The weather in September can go from extremely HOT (& humid along the coast and dry in Jerusalem and the desert areas) to cool evenings (depending on where you are - such as in Jerusalem or the Negev Desert). But generally, it's still summer in September.

THIS COMING SEPTEMBER (2007) includes our High Holy Days so look again at your calendar as many hotels, B&Bs and other accommodations might already be quite booked up or prices will be at their highest level. We begin this special holiday season with Rosh Hashannah on the evening of September 12 and concluding at the beginning of Shabbat on September 14. Yom Kippur falls ON Shabbat this year (evening of September 21s until sundown on September 22nd) but please note that on Yom Kippur there is NO public transportation nor even taxis available. Also, there is no TV or radio or open tourist sites or entertainment of any kind available, etc. etc. etc. - in other words, the only venues open on Yom Kippur are synagogues! Hospitals and other emergency sites are open as needed. Of course, the non-Jewish areas ARE open.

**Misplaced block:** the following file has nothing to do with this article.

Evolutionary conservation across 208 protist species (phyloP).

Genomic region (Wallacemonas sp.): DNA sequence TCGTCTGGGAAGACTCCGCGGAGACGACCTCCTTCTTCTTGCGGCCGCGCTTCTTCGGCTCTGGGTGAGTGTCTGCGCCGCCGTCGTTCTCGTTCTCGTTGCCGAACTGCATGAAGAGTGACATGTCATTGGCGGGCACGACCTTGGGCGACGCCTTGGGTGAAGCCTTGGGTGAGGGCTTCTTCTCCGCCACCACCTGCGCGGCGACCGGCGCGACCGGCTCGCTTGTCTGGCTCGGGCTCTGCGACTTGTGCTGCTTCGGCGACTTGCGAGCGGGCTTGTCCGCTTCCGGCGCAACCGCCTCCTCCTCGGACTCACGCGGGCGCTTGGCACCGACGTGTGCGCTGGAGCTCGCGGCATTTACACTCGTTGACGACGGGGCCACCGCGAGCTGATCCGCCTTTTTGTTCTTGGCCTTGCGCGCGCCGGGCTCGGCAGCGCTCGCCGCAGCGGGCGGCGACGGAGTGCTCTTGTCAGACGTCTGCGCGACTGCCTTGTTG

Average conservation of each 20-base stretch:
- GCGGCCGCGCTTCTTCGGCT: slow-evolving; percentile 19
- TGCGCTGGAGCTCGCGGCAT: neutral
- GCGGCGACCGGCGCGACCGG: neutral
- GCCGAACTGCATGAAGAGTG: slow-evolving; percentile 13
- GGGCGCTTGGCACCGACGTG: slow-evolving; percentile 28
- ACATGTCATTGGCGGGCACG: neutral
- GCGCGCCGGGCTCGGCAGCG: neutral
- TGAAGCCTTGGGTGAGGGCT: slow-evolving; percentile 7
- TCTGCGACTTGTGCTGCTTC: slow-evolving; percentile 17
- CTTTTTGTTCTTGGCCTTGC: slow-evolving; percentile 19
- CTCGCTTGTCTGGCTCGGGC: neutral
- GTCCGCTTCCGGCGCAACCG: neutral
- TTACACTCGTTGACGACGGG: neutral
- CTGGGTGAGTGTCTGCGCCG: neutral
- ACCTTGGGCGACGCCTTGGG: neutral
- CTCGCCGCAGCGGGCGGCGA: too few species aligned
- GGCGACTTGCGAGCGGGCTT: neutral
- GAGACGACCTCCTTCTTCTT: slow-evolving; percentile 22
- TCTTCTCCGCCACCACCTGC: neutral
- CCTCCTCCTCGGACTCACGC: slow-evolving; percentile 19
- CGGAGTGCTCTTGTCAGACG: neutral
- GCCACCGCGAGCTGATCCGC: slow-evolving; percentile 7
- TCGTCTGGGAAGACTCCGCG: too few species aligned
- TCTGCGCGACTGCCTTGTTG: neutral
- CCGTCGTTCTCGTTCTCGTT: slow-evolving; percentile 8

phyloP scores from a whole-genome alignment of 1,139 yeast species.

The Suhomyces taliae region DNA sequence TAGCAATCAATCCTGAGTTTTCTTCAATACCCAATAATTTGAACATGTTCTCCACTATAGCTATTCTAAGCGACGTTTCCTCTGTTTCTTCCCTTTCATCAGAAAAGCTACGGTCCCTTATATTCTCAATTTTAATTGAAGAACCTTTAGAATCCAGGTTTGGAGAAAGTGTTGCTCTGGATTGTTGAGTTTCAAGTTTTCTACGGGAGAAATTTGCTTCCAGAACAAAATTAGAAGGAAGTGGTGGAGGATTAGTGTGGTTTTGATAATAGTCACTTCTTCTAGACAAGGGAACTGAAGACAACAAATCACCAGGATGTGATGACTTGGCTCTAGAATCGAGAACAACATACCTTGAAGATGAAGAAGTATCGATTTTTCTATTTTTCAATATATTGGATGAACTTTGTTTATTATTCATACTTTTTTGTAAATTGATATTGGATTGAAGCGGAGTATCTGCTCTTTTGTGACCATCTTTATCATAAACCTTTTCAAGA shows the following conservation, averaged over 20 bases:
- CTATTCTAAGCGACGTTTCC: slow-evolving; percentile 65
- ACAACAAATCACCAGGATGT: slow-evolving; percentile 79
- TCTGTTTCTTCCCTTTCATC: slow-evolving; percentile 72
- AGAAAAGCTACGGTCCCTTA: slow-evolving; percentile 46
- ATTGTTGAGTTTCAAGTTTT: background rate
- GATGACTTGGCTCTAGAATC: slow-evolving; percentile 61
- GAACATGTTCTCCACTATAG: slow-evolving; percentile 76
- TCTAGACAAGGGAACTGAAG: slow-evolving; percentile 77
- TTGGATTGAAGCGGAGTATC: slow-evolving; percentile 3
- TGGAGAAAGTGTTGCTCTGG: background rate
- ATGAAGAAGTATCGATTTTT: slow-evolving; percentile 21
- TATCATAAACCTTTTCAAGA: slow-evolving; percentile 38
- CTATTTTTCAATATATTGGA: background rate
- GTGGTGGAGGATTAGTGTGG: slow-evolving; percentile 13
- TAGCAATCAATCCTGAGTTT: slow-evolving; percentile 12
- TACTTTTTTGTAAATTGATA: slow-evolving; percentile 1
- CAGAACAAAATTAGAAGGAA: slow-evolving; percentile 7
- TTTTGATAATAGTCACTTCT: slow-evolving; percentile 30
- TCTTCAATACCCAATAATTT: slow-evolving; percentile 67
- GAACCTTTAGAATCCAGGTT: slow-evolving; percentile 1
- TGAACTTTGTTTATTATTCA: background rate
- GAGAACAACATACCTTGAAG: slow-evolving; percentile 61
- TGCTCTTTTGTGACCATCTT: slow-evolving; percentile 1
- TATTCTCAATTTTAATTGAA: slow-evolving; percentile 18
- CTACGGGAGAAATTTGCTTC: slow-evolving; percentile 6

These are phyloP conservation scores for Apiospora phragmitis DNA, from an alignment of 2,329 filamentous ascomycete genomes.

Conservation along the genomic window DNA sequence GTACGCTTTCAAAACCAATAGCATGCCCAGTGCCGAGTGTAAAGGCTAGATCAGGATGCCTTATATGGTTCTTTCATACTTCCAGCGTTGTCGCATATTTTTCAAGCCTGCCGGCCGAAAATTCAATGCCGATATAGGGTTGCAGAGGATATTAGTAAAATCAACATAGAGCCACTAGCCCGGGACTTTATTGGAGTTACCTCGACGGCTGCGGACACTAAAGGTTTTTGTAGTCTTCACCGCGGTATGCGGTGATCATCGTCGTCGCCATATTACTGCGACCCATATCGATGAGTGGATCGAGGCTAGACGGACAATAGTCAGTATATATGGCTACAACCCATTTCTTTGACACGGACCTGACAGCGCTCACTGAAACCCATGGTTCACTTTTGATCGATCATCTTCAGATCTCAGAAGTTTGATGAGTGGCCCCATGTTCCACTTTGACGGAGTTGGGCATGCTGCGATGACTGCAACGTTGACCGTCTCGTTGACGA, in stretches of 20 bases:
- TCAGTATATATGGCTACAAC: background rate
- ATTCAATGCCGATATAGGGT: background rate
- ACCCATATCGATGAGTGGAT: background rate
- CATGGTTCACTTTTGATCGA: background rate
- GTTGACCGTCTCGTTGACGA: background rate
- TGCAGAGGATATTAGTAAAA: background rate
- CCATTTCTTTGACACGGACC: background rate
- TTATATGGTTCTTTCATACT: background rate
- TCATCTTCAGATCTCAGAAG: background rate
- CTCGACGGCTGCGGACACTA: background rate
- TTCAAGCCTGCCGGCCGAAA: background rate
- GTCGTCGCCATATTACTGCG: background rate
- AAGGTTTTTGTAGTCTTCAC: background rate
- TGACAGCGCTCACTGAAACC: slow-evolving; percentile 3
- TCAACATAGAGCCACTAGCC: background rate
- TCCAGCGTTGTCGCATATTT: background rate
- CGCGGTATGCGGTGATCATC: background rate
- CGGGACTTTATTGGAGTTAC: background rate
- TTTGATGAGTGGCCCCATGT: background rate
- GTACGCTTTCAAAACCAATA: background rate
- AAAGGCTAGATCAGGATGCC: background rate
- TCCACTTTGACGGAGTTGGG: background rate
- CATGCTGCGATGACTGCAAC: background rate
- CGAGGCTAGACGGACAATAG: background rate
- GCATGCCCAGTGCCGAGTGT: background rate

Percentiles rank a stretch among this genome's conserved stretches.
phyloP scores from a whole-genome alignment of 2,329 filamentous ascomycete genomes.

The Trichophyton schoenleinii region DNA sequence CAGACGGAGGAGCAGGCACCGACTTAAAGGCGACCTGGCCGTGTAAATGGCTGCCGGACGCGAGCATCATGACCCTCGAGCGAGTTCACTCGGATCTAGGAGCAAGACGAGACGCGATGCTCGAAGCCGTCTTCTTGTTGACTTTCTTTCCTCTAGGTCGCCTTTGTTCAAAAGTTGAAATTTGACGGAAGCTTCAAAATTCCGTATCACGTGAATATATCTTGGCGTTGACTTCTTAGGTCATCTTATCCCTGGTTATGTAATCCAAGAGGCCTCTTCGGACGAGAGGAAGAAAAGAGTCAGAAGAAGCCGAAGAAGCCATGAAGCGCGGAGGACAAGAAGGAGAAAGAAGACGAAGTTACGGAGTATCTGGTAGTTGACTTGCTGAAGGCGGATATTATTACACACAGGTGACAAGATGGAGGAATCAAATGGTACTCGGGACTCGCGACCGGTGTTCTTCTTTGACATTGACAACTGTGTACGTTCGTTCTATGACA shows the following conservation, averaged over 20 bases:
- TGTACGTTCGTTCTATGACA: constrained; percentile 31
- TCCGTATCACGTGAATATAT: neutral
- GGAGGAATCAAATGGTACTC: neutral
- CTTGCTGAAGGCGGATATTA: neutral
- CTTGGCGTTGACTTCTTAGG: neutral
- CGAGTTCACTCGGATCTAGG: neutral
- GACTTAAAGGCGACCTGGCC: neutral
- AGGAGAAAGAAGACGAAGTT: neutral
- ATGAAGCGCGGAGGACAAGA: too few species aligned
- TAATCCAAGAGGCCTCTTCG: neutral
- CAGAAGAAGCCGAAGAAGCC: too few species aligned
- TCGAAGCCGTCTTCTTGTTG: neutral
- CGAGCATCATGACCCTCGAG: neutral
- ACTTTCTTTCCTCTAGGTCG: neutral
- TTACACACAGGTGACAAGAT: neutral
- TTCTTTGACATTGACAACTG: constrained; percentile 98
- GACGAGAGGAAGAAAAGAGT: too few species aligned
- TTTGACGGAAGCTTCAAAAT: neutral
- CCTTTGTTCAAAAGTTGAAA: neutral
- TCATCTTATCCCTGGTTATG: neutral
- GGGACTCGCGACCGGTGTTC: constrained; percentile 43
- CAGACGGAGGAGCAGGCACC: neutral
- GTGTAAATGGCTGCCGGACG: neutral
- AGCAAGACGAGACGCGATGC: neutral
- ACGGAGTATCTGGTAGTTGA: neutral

Following Yom Kippur, we celebrate for a week during our festive holiday of Succot, which begins on the evening of September 26th. The first and last days are treated like Shabbat (no public transportation available, no shops open, etc. but some tourist sites will be open) while during the intermediate days (call Hol Ha'Moed), there will be all sorts of special activities and tours available that tourists are invited and encouraged to join.

Transportation in Israel is quite good and not expensive - intercity buses go everywhere, sheruts (shared taxis) travel between the major cities at about the same price as the bus, and of course, there are taxis and intra-city buses.